Posted Nov 11, 2008 at 1:33 AM by Maurice Berger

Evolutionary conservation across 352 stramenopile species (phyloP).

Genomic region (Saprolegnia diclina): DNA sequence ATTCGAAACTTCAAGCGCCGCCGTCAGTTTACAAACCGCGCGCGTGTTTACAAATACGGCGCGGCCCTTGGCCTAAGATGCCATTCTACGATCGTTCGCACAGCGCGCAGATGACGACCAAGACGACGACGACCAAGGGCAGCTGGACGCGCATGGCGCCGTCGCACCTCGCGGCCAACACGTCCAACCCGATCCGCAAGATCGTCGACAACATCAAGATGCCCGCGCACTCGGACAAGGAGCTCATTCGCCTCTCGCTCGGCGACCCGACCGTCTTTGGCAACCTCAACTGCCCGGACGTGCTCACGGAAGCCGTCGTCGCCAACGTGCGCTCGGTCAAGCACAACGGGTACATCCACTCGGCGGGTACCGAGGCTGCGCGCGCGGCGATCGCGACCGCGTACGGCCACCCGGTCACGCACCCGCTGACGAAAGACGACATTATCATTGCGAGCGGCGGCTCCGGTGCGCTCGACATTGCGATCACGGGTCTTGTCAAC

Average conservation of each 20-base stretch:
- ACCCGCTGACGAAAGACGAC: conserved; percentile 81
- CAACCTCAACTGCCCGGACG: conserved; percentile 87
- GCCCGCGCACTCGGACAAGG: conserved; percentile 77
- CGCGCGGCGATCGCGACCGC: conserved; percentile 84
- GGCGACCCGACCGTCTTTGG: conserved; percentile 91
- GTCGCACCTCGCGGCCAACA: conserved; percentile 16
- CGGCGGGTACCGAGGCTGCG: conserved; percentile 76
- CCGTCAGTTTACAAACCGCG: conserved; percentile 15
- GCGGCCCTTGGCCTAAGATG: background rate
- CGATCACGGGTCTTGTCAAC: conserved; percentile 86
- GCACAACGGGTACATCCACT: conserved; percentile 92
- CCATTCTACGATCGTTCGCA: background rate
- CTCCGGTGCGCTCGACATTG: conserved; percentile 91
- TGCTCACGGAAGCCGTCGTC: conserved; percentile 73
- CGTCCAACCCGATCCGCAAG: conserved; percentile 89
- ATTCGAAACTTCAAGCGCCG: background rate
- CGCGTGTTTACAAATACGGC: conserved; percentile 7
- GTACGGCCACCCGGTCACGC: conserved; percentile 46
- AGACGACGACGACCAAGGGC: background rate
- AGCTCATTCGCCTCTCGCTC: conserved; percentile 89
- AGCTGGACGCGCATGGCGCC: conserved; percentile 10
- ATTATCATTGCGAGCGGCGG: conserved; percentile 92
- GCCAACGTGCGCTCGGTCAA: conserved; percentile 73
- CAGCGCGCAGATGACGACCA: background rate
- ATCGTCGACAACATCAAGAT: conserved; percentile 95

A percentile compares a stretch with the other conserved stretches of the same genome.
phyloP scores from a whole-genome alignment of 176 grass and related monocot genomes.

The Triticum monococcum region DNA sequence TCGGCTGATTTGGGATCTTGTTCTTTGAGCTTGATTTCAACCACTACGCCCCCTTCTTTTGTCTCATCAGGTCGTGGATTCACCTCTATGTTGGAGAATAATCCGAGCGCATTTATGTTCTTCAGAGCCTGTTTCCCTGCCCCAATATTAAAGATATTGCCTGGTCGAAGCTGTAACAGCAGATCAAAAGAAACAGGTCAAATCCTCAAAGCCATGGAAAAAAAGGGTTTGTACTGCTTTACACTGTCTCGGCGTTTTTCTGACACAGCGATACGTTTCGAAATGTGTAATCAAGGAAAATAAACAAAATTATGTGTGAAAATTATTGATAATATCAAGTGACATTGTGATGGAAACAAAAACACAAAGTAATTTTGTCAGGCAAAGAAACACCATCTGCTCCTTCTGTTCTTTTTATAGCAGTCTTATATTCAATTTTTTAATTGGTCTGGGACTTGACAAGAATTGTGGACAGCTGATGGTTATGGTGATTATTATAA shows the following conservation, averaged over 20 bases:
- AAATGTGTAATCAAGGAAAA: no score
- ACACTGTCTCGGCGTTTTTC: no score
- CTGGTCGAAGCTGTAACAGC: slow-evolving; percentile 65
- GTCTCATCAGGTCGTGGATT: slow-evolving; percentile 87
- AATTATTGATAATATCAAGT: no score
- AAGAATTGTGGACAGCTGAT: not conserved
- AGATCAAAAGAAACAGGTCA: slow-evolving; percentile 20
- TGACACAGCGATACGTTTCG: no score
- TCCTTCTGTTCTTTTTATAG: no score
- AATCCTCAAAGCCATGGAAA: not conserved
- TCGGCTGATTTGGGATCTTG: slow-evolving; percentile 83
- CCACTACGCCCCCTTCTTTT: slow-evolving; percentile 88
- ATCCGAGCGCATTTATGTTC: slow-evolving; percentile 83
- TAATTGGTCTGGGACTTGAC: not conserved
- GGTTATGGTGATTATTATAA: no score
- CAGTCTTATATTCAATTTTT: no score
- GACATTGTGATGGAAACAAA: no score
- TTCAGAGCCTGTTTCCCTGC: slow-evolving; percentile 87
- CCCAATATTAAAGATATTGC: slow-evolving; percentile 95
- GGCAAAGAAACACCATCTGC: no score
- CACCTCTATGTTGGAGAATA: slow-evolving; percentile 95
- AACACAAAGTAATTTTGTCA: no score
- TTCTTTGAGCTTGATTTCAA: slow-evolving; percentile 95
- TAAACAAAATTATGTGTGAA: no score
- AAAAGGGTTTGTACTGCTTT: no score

In terms of the percentage of eligible voters who actually turned out in 2008, the numbers are not much different from 2004. The issue in this election was not an increase in the overall numbers of voters, but a decrease in Republican participation and a significant jump in Democratic voter enthusiasm and participation. Obama's victory was due in large part to "a substantial electoral shift toward the Democratic Party and by winning a number of key groups in the middle of the electorate," according to a Pew Research Center analysis of exit polls. As recently as 2004, voters were evenly divided among Republicans and Democrats. In this election, however, 39 percent identify themselves as Democrats compared to 32 percent for the Republicans. (In this regard, Rasmussen came closest of any pollster to predicting the actual "party weighting" of the electorate in 2008.) This balance was more skewed than in either of the last two Democratic presidential victories when Bill Clinton ran in 1992 and 1996. The biggest of the gains for the Democratic ticket among demographic groups since 2004--groups that would prove instrumental in Obama's decisive victory--were Hispanics (+13%), 18 to 29 year olds (+12%), urban voters (+9%), voters making over $100,000 a year (+8%) and African Americans (+7%). The Pew study also reports that Obama did better with voters in the ideological center than most Democrats: "While moderates have favored the Democratic candidate in each of the past five elections, Barack Obama gained the support of more voters in the ideological "middle" than did either John Kerry or Al Gore before him. He won at least half the votes of independents (52% vs. 49% for Kerry), suburban voters (50% vs. 47% for Kerry), Catholics (54% vs. 47% for Kerry), and other key swing groups in the electorate."